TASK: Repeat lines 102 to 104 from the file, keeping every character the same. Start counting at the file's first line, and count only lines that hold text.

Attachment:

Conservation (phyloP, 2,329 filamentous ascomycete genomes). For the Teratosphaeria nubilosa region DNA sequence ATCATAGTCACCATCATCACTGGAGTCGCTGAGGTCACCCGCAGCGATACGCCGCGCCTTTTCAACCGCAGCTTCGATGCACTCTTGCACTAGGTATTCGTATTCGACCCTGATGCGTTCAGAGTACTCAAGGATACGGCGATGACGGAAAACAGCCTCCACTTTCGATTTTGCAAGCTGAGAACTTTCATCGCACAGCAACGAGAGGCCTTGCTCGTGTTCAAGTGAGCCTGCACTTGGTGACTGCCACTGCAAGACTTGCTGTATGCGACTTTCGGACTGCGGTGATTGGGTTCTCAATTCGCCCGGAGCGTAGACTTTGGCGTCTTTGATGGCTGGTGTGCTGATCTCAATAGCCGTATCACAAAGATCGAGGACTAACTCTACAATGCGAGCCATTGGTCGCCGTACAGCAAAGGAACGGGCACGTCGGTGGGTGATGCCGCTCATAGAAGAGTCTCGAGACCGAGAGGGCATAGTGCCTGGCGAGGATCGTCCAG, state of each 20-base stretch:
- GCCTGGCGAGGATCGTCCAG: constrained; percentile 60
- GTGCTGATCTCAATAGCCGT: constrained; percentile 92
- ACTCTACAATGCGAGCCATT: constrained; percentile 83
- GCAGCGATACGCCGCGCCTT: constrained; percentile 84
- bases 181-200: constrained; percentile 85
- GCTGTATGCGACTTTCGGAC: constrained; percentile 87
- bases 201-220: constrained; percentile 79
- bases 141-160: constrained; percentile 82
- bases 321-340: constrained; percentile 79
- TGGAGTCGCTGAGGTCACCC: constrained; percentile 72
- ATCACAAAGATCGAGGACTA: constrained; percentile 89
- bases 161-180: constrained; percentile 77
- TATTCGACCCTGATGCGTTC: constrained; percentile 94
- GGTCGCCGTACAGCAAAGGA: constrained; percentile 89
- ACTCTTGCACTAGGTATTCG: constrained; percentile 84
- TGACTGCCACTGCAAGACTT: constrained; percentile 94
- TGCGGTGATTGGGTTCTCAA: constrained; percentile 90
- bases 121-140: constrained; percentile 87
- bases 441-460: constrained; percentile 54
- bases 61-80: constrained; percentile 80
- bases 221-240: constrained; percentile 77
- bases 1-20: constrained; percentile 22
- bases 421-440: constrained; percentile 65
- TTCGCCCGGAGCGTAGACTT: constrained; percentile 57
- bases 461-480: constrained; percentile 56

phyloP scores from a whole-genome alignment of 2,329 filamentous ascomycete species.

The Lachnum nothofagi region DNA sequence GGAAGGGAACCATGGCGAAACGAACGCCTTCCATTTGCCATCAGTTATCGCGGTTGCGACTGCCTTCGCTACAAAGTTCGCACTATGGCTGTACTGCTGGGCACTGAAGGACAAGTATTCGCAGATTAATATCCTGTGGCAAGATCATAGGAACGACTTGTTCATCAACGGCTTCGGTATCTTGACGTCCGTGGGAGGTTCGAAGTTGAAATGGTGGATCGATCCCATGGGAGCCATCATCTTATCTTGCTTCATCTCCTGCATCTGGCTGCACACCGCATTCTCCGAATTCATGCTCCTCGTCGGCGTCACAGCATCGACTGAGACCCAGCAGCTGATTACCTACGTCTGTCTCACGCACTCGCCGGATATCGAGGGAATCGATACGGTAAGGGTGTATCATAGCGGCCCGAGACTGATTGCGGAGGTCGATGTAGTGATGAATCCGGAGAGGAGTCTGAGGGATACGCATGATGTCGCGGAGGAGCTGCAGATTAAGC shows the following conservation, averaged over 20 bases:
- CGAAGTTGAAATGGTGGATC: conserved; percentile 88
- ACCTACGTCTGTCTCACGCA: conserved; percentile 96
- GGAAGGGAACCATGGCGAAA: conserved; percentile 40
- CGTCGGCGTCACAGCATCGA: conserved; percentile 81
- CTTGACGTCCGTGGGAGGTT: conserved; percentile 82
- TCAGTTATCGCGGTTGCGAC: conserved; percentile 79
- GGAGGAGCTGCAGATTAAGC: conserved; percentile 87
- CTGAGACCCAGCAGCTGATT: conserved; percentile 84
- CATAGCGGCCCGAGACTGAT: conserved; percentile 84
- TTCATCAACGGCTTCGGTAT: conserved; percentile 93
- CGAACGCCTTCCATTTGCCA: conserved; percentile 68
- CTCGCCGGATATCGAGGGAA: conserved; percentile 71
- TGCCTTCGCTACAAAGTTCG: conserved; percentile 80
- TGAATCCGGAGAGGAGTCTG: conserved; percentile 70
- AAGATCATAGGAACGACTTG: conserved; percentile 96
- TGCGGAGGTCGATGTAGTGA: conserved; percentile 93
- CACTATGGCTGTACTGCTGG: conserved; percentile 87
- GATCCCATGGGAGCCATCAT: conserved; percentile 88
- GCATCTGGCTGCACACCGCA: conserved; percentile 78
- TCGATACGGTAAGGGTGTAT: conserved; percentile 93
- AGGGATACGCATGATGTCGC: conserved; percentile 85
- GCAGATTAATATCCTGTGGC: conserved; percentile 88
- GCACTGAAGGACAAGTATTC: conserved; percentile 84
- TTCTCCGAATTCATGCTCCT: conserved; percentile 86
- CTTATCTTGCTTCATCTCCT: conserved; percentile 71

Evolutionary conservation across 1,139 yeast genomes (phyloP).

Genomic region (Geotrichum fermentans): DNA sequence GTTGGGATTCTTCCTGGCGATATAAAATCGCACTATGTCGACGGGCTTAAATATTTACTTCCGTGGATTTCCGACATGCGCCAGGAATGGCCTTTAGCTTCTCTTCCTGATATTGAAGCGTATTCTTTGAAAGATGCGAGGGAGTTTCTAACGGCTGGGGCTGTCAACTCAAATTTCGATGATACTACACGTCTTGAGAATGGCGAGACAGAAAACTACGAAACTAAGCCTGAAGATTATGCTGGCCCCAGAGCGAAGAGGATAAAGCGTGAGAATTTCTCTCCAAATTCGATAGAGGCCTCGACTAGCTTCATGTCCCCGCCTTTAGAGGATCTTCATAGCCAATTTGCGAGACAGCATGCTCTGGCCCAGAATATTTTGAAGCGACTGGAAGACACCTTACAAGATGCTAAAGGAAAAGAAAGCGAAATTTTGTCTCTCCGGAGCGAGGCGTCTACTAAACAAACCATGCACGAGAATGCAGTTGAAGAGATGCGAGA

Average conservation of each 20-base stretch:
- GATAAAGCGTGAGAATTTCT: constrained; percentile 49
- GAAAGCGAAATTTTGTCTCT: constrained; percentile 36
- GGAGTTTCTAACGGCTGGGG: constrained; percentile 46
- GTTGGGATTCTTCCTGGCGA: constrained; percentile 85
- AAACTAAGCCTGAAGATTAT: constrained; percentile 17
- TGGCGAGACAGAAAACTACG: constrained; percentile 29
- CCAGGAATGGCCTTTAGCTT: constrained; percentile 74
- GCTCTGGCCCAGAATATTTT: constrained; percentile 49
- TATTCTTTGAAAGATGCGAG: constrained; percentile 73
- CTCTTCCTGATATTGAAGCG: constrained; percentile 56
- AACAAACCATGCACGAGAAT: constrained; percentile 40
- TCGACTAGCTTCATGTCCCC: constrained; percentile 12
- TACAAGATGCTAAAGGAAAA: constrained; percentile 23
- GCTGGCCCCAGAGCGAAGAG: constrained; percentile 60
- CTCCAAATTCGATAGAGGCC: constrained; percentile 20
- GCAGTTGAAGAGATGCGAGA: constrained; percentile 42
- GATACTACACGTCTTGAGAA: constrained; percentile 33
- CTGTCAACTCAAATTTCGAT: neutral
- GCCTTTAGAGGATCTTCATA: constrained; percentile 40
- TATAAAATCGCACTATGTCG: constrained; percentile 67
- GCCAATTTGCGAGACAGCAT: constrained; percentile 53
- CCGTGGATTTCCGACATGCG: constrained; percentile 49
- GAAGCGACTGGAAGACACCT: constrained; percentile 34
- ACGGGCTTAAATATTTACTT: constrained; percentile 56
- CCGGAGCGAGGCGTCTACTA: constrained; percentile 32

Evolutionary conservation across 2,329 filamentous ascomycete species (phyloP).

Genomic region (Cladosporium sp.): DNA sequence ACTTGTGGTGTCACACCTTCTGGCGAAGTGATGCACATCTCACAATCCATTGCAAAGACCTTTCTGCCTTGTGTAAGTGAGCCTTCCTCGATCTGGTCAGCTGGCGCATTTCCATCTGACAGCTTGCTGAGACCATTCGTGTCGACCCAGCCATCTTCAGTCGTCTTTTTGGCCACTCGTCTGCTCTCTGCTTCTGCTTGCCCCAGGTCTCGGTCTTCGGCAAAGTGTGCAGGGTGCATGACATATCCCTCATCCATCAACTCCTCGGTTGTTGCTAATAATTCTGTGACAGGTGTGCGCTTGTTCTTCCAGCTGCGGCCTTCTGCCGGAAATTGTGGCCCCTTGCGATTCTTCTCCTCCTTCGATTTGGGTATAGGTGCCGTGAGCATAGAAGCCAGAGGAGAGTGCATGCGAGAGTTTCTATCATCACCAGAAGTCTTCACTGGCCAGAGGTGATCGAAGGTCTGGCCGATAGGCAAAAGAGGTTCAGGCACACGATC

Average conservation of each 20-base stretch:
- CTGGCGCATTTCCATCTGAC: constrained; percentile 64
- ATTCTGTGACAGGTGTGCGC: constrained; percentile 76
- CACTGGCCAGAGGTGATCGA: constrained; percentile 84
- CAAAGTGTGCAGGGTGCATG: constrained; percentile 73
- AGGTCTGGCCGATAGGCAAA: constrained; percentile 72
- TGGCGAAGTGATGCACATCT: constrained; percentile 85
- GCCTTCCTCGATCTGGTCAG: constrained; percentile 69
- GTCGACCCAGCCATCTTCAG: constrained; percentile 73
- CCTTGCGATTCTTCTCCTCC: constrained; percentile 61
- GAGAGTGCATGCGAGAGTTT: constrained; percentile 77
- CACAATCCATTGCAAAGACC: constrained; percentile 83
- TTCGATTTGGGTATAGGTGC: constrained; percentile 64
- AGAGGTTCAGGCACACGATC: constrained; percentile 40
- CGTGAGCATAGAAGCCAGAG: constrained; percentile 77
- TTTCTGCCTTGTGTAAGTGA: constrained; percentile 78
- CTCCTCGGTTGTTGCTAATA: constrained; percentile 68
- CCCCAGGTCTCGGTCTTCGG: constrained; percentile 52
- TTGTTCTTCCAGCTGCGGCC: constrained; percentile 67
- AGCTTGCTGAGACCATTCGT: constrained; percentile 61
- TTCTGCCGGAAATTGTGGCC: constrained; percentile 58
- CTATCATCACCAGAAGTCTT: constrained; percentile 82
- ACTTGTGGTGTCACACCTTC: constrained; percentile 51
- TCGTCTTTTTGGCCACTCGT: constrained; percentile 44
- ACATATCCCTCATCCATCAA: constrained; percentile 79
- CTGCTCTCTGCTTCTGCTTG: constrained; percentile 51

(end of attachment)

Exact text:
- TTGTTCTTCCAGCTGCGGCC: constrained; percentile 67
- AGCTTGCTGAGACCATTCGT: constrained; percentile 61
- TTCTGCCGGAAATTGTGGCC: constrained; percentile 58